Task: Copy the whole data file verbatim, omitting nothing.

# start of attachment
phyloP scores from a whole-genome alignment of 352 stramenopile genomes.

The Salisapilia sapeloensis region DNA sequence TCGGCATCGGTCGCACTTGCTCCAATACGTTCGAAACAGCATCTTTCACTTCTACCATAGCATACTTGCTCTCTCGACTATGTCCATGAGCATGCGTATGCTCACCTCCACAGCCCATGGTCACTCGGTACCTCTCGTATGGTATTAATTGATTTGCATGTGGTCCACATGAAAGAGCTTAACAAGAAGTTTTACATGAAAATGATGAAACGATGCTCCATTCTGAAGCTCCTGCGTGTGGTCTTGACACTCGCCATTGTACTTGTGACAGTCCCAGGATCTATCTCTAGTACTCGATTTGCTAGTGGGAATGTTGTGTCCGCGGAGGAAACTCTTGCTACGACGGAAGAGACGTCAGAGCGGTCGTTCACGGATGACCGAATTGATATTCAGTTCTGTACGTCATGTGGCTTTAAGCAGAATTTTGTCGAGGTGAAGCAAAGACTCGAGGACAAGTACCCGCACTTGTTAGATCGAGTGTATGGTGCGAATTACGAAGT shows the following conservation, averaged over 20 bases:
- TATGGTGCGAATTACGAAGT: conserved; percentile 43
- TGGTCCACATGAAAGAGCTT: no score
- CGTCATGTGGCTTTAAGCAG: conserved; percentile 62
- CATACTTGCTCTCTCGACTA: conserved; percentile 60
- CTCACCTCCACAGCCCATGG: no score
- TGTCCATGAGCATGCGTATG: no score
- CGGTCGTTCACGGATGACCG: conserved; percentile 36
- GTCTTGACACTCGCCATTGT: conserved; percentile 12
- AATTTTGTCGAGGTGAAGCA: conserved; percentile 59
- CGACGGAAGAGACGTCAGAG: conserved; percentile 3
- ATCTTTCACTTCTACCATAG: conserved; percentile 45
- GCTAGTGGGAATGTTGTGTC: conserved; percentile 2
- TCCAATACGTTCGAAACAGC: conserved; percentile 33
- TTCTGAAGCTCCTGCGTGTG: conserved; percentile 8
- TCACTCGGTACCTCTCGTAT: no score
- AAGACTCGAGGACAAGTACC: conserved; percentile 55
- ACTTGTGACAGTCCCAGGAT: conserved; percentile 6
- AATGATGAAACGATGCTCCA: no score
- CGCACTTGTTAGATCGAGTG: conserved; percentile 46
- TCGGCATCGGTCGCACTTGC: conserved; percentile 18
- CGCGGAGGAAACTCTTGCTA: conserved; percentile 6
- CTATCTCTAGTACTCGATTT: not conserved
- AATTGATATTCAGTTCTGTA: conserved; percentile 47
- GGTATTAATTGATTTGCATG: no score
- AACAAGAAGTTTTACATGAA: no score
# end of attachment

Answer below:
phyloP scores from a whole-genome alignment of 352 stramenopile genomes.

The Salisapilia sapeloensis region DNA sequence TCGGCATCGGTCGCACTTGCTCCAATACGTTCGAAACAGCATCTTTCACTTCTACCATAGCATACTTGCTCTCTCGACTATGTCCATGAGCATGCGTATGCTCACCTCCACAGCCCATGGTCACTCGGTACCTCTCGTATGGTATTAATTGATTTGCATGTGGTCCACATGAAAGAGCTTAACAAGAAGTTTTACATGAAAATGATGAAACGATGCTCCATTCTGAAGCTCCTGCGTGTGGTCTTGACACTCGCCATTGTACTTGTGACAGTCCCAGGATCTATCTCTAGTACTCGATTTGCTAGTGGGAATGTTGTGTCCGCGGAGGAAACTCTTGCTACGACGGAAGAGACGTCAGAGCGGTCGTTCACGGATGACCGAATTGATATTCAGTTCTGTACGTCATGTGGCTTTAAGCAGAATTTTGTCGAGGTGAAGCAAAGACTCGAGGACAAGTACCCGCACTTGTTAGATCGAGTGTATGGTGCGAATTACGAAGT shows the following conservation, averaged over 20 bases:
- TATGGTGCGAATTACGAAGT: conserved; percentile 43
- TGGTCCACATGAAAGAGCTT: no score
- CGTCATGTGGCTTTAAGCAG: conserved; percentile 62
- CATACTTGCTCTCTCGACTA: conserved; percentile 60
- CTCACCTCCACAGCCCATGG: no score
- TGTCCATGAGCATGCGTATG: no score
- CGGTCGTTCACGGATGACCG: conserved; percentile 36
- GTCTTGACACTCGCCATTGT: conserved; percentile 12
- AATTTTGTCGAGGTGAAGCA: conserved; percentile 59
- CGACGGAAGAGACGTCAGAG: conserved; percentile 3
- ATCTTTCACTTCTACCATAG: conserved; percentile 45
- GCTAGTGGGAATGTTGTGTC: conserved; percentile 2
- TCCAATACGTTCGAAACAGC: conserved; percentile 33
- TTCTGAAGCTCCTGCGTGTG: conserved; percentile 8
- TCACTCGGTACCTCTCGTAT: no score
- AAGACTCGAGGACAAGTACC: conserved; percentile 55
- ACTTGTGACAGTCCCAGGAT: conserved; percentile 6
- AATGATGAAACGATGCTCCA: no score
- CGCACTTGTTAGATCGAGTG: conserved; percentile 46
- TCGGCATCGGTCGCACTTGC: conserved; percentile 18
- CGCGGAGGAAACTCTTGCTA: conserved; percentile 6
- CTATCTCTAGTACTCGATTT: not conserved
- AATTGATATTCAGTTCTGTA: conserved; percentile 47
- GGTATTAATTGATTTGCATG: no score
- AACAAGAAGTTTTACATGAA: no score